Second, the United States must arm the advanced allies. Some of them (for example, Poland and Japan) independently carry out defense modernization programs and seek to acquire new weapons. The United States should encourage this by speeding up the process of acquiring weapons made in the United States and helping these countries recognize their role in counter-revisionism strategies. The advanced states should be able to restrain the nearest revisionists by creating obstacles for them. Such deterrence presupposes the development of capabilities that inhibit the enemy’s military offensive by increasing the cost of territorial expansion and control. Relatively cheap weapons for this purpose are widely available: anti-tank missiles, high-precision artillery, small arms, air defense missiles. It looks like a politically attractive initiative, because it is an attempt to strengthen territorial defense, creating a difficult environment for the aggressor. There are other opportunities that the United States has to proliferate as a choice of allies: long-range and medium-range missiles, unmanned aerial vehicles, and, above all, invisible aircraft, which are examples of weapons that have a wider area of operation and which can strike at within enemy territory. They have an offensive character and still serve for defensive purposes, increasing the ability to deter the enemy by creating obstacles. The ability to strike outside the immediate front line harms the aggressor and creates problems for its logistical support. Focusing on command centers and radar installations, he can also blind the enemy, weakening the allied forces of the attacked state. The advanced allies of the United States should no longer tolerate until the moment when American forces can function on a non-alternative basis. Therefore, the Allies want to have their own accessible air, sea and land routes so that the United States and other states can join the conflict.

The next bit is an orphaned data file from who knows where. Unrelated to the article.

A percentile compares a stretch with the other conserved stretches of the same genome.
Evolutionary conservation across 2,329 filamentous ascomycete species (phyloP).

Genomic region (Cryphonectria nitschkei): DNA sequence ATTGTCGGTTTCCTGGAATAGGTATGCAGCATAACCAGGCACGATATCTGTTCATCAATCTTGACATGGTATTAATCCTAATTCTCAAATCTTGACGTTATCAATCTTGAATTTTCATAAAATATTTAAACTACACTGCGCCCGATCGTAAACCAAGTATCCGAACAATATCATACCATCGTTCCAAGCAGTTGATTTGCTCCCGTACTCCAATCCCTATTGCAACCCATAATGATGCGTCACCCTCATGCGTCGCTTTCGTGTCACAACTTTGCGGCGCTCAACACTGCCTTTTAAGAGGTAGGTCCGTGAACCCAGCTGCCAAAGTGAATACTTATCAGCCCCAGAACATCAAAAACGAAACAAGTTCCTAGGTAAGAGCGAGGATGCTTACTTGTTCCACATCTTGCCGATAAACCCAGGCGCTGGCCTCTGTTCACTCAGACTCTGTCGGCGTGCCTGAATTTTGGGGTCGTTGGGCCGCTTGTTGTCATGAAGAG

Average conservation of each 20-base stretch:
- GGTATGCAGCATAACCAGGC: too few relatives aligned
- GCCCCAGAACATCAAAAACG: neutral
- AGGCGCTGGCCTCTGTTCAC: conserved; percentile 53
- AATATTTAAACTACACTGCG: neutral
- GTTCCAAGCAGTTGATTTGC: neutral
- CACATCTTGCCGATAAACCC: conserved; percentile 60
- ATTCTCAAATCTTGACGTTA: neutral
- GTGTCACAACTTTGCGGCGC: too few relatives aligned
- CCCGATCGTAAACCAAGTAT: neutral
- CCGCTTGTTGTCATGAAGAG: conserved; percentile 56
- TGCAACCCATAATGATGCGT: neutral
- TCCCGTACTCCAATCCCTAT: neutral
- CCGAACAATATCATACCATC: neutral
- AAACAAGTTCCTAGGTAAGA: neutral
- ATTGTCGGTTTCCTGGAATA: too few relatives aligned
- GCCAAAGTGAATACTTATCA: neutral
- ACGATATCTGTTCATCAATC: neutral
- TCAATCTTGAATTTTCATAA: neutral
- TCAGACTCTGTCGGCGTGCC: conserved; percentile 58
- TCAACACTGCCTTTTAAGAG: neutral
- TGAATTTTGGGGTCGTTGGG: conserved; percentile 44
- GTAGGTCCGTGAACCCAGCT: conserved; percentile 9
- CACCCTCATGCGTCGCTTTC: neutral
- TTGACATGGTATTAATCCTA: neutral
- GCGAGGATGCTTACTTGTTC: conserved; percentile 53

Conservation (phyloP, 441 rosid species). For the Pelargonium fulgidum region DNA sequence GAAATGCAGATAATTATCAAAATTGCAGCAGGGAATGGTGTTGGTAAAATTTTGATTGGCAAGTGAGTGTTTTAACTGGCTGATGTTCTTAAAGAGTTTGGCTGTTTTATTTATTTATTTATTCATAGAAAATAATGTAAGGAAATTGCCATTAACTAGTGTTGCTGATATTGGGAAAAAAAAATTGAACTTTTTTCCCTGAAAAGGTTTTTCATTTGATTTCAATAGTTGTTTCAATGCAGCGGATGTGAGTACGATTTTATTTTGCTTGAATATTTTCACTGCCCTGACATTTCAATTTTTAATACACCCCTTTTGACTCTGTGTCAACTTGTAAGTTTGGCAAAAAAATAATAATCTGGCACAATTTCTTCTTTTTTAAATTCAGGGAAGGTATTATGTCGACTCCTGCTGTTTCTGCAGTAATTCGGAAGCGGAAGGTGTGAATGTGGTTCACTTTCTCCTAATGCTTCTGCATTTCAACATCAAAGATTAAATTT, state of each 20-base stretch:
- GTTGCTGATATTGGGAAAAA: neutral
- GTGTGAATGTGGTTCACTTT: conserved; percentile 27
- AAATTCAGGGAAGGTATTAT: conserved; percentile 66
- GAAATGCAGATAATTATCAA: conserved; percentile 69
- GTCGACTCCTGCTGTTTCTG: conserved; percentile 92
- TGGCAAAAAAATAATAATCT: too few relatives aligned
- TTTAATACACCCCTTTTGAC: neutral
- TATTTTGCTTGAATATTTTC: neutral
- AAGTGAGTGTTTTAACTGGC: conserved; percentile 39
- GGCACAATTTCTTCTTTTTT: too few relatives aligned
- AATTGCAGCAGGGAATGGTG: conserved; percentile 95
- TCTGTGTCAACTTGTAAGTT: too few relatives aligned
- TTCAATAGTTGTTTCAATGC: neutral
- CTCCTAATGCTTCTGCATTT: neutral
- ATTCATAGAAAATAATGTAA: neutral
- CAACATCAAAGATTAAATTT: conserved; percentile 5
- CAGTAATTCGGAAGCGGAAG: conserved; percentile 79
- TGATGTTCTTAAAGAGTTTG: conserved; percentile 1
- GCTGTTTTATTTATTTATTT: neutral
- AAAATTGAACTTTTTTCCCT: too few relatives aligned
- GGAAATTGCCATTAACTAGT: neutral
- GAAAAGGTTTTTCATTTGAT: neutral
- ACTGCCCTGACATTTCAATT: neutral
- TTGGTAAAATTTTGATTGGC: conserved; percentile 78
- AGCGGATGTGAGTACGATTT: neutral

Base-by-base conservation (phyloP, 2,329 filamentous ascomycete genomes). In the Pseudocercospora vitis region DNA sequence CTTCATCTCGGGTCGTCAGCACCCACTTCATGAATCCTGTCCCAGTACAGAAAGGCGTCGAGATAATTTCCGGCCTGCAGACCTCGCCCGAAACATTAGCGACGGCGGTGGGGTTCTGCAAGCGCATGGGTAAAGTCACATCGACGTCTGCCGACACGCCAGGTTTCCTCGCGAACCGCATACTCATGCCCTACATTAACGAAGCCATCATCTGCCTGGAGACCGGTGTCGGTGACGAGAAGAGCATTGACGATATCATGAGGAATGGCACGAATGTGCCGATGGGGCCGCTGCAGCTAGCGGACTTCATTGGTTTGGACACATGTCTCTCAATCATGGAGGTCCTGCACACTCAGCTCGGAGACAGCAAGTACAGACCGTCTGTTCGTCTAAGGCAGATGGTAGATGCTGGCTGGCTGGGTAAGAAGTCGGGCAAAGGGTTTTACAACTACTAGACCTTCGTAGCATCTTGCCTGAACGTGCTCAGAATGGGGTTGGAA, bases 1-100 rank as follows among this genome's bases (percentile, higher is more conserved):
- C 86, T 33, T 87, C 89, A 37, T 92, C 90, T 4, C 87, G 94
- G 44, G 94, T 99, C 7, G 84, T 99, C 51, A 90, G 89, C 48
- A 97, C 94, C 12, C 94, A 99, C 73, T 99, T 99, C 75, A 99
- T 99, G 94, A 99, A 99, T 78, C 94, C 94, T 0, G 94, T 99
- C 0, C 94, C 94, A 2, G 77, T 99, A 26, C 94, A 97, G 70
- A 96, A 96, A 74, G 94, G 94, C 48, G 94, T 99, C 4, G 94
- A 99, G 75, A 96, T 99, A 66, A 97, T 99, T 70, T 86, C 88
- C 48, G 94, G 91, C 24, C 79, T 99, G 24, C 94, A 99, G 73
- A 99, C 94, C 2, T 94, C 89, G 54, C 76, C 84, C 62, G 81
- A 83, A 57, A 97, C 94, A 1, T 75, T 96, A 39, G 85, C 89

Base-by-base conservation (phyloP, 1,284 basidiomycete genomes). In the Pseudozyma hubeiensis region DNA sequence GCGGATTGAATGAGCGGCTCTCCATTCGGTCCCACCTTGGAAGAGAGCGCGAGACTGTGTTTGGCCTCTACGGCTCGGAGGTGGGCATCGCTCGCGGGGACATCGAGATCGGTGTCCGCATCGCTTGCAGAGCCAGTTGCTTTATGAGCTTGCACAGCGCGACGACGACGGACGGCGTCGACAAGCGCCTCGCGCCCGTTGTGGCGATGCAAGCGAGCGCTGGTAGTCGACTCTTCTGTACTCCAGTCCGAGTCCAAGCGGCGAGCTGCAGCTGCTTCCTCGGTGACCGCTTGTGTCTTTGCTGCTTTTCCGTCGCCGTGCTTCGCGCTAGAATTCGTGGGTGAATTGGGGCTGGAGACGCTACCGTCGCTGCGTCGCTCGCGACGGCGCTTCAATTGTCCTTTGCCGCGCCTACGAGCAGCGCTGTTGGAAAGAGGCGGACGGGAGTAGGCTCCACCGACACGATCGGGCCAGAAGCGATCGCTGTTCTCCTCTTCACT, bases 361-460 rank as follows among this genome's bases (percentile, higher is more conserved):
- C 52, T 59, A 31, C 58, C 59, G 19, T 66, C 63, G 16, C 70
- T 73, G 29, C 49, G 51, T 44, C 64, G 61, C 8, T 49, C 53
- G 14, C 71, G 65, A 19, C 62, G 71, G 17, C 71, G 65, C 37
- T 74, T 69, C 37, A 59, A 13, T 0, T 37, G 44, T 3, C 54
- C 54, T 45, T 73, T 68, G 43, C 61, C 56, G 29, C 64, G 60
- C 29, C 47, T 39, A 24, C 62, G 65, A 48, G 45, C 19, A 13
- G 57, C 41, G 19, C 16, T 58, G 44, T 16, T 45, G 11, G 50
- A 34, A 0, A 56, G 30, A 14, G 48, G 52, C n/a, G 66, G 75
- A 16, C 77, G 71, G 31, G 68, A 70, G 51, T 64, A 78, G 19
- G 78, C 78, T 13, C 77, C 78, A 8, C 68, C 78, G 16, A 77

Well-armed allies, whose borders are threatened, are a strategic blessing for the United States. They can hinder the expansion of revisionist states, becoming a hardened obstacle. Modern technologies are characterized by wide availability, ease of use and relative cheapness, contributing to the development of this defense strategy of small states. We live in an era of small states and even non-state actors that are capable of causing serious destruction and being independent strategic actors. US political circles are focusing on opportunities, seen as sources of instability, representing challenges to world order and regional security. The many hostile groups and revisionist states that destabilize the regions using violence create an undoubted problem that, nevertheless, has a positive connotation. Small and medium American allies, in fact, can be a source of regional stability thanks to the same technological developments that are becoming more powerful. The United States must take advantage of the events by purposefully distributing weapons among its allies.